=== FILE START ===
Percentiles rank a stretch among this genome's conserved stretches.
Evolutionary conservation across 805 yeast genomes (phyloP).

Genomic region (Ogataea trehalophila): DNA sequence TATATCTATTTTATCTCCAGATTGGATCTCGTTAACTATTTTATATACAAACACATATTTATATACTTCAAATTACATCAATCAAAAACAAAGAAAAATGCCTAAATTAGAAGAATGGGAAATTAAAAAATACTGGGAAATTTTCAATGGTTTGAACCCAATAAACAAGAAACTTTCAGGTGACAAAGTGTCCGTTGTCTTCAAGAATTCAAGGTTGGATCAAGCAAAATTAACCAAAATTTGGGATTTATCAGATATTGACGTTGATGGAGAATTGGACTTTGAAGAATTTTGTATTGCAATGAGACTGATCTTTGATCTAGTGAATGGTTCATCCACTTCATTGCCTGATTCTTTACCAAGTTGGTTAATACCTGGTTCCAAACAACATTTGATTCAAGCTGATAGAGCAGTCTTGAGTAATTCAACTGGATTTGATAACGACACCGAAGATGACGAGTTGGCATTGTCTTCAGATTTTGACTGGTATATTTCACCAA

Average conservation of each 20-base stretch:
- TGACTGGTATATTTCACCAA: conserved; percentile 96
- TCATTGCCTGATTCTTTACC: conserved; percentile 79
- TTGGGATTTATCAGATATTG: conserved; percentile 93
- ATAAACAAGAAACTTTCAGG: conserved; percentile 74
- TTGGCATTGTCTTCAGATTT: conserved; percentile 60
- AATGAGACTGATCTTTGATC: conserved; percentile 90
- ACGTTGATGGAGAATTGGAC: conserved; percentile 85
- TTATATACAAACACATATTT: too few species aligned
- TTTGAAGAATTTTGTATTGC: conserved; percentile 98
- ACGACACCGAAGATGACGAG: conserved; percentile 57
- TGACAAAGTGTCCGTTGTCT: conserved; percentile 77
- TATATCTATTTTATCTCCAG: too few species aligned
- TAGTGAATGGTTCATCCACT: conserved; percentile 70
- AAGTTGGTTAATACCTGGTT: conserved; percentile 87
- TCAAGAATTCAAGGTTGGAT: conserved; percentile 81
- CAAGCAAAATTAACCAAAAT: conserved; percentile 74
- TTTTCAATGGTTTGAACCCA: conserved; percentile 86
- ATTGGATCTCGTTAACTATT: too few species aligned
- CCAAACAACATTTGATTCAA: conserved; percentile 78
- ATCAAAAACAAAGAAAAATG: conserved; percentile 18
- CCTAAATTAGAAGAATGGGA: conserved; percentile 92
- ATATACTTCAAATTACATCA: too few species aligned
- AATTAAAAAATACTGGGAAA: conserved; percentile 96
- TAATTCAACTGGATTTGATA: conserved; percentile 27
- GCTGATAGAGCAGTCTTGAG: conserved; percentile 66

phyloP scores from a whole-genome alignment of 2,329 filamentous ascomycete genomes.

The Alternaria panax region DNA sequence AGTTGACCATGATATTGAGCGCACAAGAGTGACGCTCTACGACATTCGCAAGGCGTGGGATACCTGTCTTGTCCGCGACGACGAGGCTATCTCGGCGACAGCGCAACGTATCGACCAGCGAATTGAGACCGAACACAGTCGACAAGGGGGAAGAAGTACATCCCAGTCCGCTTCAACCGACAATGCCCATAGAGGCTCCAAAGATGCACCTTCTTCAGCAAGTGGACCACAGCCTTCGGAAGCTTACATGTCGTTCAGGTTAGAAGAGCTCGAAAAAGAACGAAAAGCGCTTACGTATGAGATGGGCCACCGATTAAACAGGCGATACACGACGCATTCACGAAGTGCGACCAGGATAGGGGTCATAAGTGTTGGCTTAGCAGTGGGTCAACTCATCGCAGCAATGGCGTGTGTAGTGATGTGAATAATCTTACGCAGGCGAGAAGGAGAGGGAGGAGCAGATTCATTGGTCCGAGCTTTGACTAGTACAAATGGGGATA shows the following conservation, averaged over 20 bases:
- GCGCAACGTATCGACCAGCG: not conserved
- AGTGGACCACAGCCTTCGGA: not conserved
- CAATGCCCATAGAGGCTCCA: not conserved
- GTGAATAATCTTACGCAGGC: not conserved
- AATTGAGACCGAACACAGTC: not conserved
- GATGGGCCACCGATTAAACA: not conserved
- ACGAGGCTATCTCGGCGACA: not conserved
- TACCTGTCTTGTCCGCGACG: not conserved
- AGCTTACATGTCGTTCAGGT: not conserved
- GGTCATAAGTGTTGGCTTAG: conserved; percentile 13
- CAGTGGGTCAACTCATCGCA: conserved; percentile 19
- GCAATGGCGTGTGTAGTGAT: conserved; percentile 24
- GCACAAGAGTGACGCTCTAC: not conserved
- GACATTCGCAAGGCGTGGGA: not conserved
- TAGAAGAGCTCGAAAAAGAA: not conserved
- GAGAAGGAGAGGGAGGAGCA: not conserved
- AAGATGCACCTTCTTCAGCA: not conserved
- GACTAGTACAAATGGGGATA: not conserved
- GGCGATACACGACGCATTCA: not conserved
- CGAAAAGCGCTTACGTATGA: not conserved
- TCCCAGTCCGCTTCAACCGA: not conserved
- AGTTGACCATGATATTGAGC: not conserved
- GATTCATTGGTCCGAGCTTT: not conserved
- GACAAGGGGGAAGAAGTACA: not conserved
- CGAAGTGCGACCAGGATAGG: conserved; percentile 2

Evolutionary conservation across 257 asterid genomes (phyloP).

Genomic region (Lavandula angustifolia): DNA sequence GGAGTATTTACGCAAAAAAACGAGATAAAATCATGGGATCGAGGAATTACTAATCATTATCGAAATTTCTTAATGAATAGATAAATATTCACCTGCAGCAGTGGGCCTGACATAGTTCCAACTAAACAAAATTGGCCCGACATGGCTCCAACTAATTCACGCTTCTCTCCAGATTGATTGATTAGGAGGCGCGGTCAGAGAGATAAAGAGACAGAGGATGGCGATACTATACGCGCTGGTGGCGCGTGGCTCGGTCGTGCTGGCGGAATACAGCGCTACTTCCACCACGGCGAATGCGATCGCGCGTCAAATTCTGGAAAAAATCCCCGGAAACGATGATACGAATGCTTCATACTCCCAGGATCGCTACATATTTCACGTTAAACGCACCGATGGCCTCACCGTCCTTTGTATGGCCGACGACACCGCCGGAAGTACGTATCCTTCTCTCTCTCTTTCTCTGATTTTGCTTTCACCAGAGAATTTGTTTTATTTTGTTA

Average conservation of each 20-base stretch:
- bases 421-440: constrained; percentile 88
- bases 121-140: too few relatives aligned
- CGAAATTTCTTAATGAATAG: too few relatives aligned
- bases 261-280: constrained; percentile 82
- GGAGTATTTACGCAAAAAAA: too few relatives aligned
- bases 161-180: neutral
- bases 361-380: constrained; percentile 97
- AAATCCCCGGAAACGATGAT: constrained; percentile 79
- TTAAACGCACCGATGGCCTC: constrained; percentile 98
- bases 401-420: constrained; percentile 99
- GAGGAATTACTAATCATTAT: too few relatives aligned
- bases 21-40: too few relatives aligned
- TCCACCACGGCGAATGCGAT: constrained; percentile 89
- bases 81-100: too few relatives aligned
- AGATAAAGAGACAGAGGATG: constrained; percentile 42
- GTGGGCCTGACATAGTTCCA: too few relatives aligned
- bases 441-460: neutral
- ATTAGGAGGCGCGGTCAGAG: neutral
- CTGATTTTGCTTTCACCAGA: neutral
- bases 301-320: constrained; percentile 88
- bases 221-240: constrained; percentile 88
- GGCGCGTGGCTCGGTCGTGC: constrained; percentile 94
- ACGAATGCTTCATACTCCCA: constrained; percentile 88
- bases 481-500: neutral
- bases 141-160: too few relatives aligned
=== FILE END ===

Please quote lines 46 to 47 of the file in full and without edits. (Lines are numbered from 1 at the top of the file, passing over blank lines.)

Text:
- TAGAAGAGCTCGAAAAAGAA: not conserved
- GAGAAGGAGAGGGAGGAGCA: not conserved